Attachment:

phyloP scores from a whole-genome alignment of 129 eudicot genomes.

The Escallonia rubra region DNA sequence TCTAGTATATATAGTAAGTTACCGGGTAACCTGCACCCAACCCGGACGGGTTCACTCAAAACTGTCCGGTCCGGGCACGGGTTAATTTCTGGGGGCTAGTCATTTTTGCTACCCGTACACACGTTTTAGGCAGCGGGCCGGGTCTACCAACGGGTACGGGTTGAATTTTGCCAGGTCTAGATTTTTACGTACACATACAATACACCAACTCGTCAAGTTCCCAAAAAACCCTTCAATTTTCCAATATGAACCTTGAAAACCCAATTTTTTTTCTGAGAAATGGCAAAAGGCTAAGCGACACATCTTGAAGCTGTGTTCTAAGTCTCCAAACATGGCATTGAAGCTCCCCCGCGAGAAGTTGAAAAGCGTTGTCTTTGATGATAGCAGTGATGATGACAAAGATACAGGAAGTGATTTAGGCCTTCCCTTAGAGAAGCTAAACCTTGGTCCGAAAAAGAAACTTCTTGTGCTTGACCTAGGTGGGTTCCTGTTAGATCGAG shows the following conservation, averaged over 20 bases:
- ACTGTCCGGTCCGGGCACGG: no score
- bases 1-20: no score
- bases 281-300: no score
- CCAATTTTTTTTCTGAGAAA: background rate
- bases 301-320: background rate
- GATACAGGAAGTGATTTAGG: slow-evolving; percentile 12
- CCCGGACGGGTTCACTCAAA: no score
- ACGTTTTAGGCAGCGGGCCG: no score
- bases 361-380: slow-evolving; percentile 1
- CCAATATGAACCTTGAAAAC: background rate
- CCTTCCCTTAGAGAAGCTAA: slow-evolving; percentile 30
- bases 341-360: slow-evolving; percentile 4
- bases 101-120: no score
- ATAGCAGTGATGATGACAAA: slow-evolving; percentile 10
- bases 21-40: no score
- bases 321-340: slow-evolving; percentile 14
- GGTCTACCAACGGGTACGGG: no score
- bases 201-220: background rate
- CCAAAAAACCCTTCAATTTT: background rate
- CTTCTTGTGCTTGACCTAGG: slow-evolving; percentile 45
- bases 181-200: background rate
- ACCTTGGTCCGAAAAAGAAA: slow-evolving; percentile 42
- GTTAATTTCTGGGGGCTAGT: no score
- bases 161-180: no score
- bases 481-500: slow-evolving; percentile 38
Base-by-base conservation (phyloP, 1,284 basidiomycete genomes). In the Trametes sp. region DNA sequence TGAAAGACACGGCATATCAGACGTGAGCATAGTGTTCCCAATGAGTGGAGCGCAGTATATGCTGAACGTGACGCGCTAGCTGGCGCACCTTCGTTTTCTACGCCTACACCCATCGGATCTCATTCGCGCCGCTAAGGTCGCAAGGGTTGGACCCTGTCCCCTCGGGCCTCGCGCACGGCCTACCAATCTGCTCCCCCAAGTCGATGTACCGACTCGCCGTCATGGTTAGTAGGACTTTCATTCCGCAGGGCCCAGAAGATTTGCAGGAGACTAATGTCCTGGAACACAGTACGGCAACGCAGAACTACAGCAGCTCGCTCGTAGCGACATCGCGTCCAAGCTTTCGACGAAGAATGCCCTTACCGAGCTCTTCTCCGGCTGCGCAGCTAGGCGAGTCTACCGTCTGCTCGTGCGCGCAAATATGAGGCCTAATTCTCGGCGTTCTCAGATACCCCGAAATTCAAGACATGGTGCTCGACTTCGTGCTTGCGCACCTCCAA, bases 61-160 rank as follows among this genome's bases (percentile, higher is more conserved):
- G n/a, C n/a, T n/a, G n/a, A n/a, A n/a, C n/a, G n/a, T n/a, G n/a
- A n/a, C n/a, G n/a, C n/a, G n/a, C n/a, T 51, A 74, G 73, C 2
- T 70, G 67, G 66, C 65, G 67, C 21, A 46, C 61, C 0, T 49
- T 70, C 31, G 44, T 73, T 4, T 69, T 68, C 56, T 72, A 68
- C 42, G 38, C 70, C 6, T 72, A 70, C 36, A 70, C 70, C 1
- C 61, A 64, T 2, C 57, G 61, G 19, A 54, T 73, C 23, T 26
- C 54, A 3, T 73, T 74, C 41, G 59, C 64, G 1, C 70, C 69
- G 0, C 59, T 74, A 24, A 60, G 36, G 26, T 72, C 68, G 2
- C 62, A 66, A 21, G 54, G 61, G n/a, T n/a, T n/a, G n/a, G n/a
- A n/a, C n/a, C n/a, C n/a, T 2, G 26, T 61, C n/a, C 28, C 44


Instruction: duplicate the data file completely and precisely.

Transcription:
phyloP scores from a whole-genome alignment of 129 eudicot genomes.

The Escallonia rubra region DNA sequence TCTAGTATATATAGTAAGTTACCGGGTAACCTGCACCCAACCCGGACGGGTTCACTCAAAACTGTCCGGTCCGGGCACGGGTTAATTTCTGGGGGCTAGTCATTTTTGCTACCCGTACACACGTTTTAGGCAGCGGGCCGGGTCTACCAACGGGTACGGGTTGAATTTTGCCAGGTCTAGATTTTTACGTACACATACAATACACCAACTCGTCAAGTTCCCAAAAAACCCTTCAATTTTCCAATATGAACCTTGAAAACCCAATTTTTTTTCTGAGAAATGGCAAAAGGCTAAGCGACACATCTTGAAGCTGTGTTCTAAGTCTCCAAACATGGCATTGAAGCTCCCCCGCGAGAAGTTGAAAAGCGTTGTCTTTGATGATAGCAGTGATGATGACAAAGATACAGGAAGTGATTTAGGCCTTCCCTTAGAGAAGCTAAACCTTGGTCCGAAAAAGAAACTTCTTGTGCTTGACCTAGGTGGGTTCCTGTTAGATCGAG shows the following conservation, averaged over 20 bases:
- ACTGTCCGGTCCGGGCACGG: no score
- bases 1-20: no score
- bases 281-300: no score
- CCAATTTTTTTTCTGAGAAA: background rate
- bases 301-320: background rate
- GATACAGGAAGTGATTTAGG: slow-evolving; percentile 12
- CCCGGACGGGTTCACTCAAA: no score
- ACGTTTTAGGCAGCGGGCCG: no score
- bases 361-380: slow-evolving; percentile 1
- CCAATATGAACCTTGAAAAC: background rate
- CCTTCCCTTAGAGAAGCTAA: slow-evolving; percentile 30
- bases 341-360: slow-evolving; percentile 4
- bases 101-120: no score
- ATAGCAGTGATGATGACAAA: slow-evolving; percentile 10
- bases 21-40: no score
- bases 321-340: slow-evolving; percentile 14
- GGTCTACCAACGGGTACGGG: no score
- bases 201-220: background rate
- CCAAAAAACCCTTCAATTTT: background rate
- CTTCTTGTGCTTGACCTAGG: slow-evolving; percentile 45
- bases 181-200: background rate
- ACCTTGGTCCGAAAAAGAAA: slow-evolving; percentile 42
- GTTAATTTCTGGGGGCTAGT: no score
- bases 161-180: no score
- bases 481-500: slow-evolving; percentile 38
Base-by-base conservation (phyloP, 1,284 basidiomycete genomes). In the Trametes sp. region DNA sequence TGAAAGACACGGCATATCAGACGTGAGCATAGTGTTCCCAATGAGTGGAGCGCAGTATATGCTGAACGTGACGCGCTAGCTGGCGCACCTTCGTTTTCTACGCCTACACCCATCGGATCTCATTCGCGCCGCTAAGGTCGCAAGGGTTGGACCCTGTCCCCTCGGGCCTCGCGCACGGCCTACCAATCTGCTCCCCCAAGTCGATGTACCGACTCGCCGTCATGGTTAGTAGGACTTTCATTCCGCAGGGCCCAGAAGATTTGCAGGAGACTAATGTCCTGGAACACAGTACGGCAACGCAGAACTACAGCAGCTCGCTCGTAGCGACATCGCGTCCAAGCTTTCGACGAAGAATGCCCTTACCGAGCTCTTCTCCGGCTGCGCAGCTAGGCGAGTCTACCGTCTGCTCGTGCGCGCAAATATGAGGCCTAATTCTCGGCGTTCTCAGATACCCCGAAATTCAAGACATGGTGCTCGACTTCGTGCTTGCGCACCTCCAA, bases 61-160 rank as follows among this genome's bases (percentile, higher is more conserved):
- G n/a, C n/a, T n/a, G n/a, A n/a, A n/a, C n/a, G n/a, T n/a, G n/a
- A n/a, C n/a, G n/a, C n/a, G n/a, C n/a, T 51, A 74, G 73, C 2
- T 70, G 67, G 66, C 65, G 67, C 21, A 46, C 61, C 0, T 49
- T 70, C 31, G 44, T 73, T 4, T 69, T 68, C 56, T 72, A 68
- C 42, G 38, C 70, C 6, T 72, A 70, C 36, A 70, C 70, C 1
- C 61, A 64, T 2, C 57, G 61, G 19, A 54, T 73, C 23, T 26
- C 54, A 3, T 73, T 74, C 41, G 59, C 64, G 1, C 70, C 69
- G 0, C 59, T 74, A 24, A 60, G 36, G 26, T 72, C 68, G 2
- C 62, A 66, A 21, G 54, G 61, G n/a, T n/a, T n/a, G n/a, G n/a
- A n/a, C n/a, C n/a, C n/a, T 2, G 26, T 61, C n/a, C 28, C 44